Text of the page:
Korea, the Italian press was already expecting the worst.
To be fair, they got it. Two incidents stand out: 12 minutes
into extra time, Francesco Totti is brought down in the South
Korea penalty area. The game's Ecuadorian referee arrives from
the other side of the field and - wrongly - gives the Italy No10
a yellow card for diving, sending him off. Shortly after, 10-man
Italy still find a potential golden goal through Tomassi. The
match officials, however, call it back - wrongly - for offside.
South Korea score their winner shortly after and Italy go home.
It's a bitter pill for them to swallow: after three years of dismal
results abroad at club level, the three-time World Cup winners
were counting on the Azzurri to restore a little prestige. Instead,
they got their earliest exit since 1974.
Now undoubtedly some of blame for this lies with Italy themselves,
and their paranoid tactics: against the South Koreans they grimly
defended a 1-0 lead instead of pressing home the advantage. The
fact remains though, that with fairer refereeing the Azzurri would
still be out east, and would still be unbeaten. Hence a populus
that can barely contain its anger.
Italy had come to a halt for Tuesday's match - crowds packing
city centres the length of the country, braving summer temperatures
as high as 40 degrees. The scenes arriving from the Far East saw
many jumbo screens destroyed by angry fans. Post-game, while the
players talked of "smacking the referee in the face"
(Di Livio), Italy's broadsheets echoed the theme: "It's the
dirty World Cup" as the Corriere Della Sera's front page
cried: "Assassins!" Meanwhile, top sports daily the
Gazzetta spoke of "Outrage!", offering on page three
"All the names of the conspirators . . ." For the record,
this is a mixed bag - FIFA boss Sepp Blatter, Korean sports boss
Un Yong Kim and Turkey's FIFA vice president Seres Erzik (in the
library, with the lead-piping) - all of whom have their various
nefarious reasons for wanting Italy out.
For all the controversy, out they will remain. While MPs table
questions in the Italian parliament, while the Federation of Italian
Housewives call for the head of the FA to be sacked (only in Italy),
even while Panini announce the withdrawal of their World Cup sticker
collection in protest, all that really remains for Italian fans
is to support anyone playing South Korea from now on. That, and
pray that Azerbahjan doesn't have any friends in high places.
It's against the Eastern minnows that Italy will make their return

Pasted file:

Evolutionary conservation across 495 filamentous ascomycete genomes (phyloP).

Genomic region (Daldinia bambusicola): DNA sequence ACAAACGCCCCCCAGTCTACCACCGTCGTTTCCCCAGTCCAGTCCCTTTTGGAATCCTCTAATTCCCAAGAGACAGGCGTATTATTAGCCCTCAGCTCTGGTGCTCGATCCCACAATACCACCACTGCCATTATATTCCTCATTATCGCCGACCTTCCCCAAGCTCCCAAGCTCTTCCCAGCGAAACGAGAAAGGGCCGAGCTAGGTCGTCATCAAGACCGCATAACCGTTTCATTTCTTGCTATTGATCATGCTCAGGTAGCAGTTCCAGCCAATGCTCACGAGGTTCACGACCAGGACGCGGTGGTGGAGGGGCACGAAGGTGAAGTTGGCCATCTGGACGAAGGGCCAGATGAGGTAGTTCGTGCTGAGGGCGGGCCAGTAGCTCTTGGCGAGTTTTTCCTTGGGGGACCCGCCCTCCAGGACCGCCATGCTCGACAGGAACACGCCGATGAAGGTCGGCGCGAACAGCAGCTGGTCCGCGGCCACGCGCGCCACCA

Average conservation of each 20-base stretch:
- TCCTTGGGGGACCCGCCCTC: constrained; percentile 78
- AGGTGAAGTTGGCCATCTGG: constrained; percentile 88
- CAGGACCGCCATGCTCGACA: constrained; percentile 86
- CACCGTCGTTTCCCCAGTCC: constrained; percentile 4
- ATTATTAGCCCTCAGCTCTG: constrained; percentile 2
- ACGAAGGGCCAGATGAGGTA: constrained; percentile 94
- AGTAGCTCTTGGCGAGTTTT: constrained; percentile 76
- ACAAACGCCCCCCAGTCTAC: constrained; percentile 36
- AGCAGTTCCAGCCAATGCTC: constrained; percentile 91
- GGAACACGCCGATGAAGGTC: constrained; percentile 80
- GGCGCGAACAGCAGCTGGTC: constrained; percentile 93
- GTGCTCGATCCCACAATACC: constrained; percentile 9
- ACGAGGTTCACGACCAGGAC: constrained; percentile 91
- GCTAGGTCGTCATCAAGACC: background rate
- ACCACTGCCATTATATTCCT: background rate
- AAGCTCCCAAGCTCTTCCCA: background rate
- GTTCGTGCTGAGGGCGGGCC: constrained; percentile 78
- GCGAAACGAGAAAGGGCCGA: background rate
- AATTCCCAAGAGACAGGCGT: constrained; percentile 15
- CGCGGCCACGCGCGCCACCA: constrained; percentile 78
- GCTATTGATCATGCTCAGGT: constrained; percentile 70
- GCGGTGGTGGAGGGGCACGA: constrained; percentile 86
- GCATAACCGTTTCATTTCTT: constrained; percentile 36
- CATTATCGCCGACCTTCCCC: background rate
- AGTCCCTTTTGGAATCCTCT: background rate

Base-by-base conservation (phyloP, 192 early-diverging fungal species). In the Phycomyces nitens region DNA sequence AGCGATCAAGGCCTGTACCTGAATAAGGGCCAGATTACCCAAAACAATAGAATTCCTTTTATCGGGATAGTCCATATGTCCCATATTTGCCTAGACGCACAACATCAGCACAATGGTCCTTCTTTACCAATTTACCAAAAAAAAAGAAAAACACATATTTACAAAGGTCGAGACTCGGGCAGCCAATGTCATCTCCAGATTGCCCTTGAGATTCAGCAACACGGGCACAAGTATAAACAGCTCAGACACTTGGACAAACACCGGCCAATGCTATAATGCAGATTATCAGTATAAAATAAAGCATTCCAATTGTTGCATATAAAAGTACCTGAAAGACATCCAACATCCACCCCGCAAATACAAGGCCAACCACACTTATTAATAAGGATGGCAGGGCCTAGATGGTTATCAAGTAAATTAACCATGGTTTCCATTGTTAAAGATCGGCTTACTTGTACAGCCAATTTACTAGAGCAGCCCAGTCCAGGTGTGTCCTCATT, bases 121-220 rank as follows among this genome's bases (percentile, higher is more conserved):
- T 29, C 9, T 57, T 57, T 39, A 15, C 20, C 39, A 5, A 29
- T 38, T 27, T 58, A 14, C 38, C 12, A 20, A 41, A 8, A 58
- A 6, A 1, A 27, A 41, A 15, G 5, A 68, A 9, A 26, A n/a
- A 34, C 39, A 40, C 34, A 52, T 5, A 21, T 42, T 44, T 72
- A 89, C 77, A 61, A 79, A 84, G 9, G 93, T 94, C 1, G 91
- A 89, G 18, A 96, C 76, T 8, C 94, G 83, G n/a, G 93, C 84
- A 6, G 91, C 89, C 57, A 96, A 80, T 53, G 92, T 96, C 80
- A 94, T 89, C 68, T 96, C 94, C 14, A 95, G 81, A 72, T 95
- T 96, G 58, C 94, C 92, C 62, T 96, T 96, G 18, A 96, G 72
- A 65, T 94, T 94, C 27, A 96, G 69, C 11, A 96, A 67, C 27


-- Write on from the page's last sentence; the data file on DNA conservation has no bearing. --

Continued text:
to international football on September 7th. Should be a long summer.
REFEREE ROW BOILS OVER AS WORLD CUP
SHOCKS GO ON
Jason Burke and Emma Daly Seville of The Observer
Sunday June 23, 2002
The World Cup was plunged into new controversy yesterday after
the quarter-final between Spain and South Korea was marred by
contentious refereeing decisions that saw two goals against the
Spain lost on penalties after the referee ruled out two strikes
by one of the tournament favourites. The decisions fuelled an
increasingly fierce row over the quality of match officials selected
by Fifa, football's governing body, for the World Cup.
Last week, Sepp Blatter, the Fifa president, admitted that there
was a problem with some match officials.
The row over yesterday's match follows bitter criticism of officials
by Italian players and coaches after their shock exit, also at
the hands of South Korea, last week.
Five goals against the South Koreans, 150-1 outsiders at the
start of the tournament, have now been disallowed, leading to
renewed concerns about the influence of noisy home crowds on inexperienced
Jose Antonio Camacho, the Spanish coach, yesterday criticised
Gamal Ghandour, the Egyptian referee who ruled out one goal for
an apparent push and another after a linesman said that the ball
had gone out of play. Television footage showed that it had not.
'I thought the referee would be fairer in a quarter-final match
like this,' Camacho said. 'A scandal? I know. We won the game,
because we scored the goals, but they did not want to allow them.
Something similar happened to Italy and Portugal, but I thought
that it would not be so blatant in a quarter-final because the
whole world was watching.'
Moments after Hong Myung-bo, the South Korean captain, converted
the winning penalty, furious Spanish players surrounded match
officials. At home Spaniards marked their team's exit with a torrent
of abuse directed at the referee. 'Robbery', ran the headline
over the internet edition of Marca, Spain's leading sports daily.
Proceedings at the European Union summit in Seville had been
delayed to allow Prime Minister Jose Maria Aznar and his fellow
leaders to watch the game. At a news conference to mark the end
of the summit in Seville Aznar told reporters: 'Luck - and a few
other things - was missing. I'm not entirely happy today... it
was not a field of dreams for us,' he said.
Pio Cabanillas, a Spanish government spokesman, said: 'The two
goals were so obviously legal that we feel very badly.'
In South Korea more than four million people took to the streets
Blatter last week suggested reforming the selection process of
officials. Currently some less able or experienced officials are
selected ahead of others to ensure a good spread of different
nationalities. The idea is to have more neutral referees should
the bigger, more established nations - which produce the bulk
of the most well-known referees - dominate the latter stages of
Blatter suggested this may change. This week a series of possible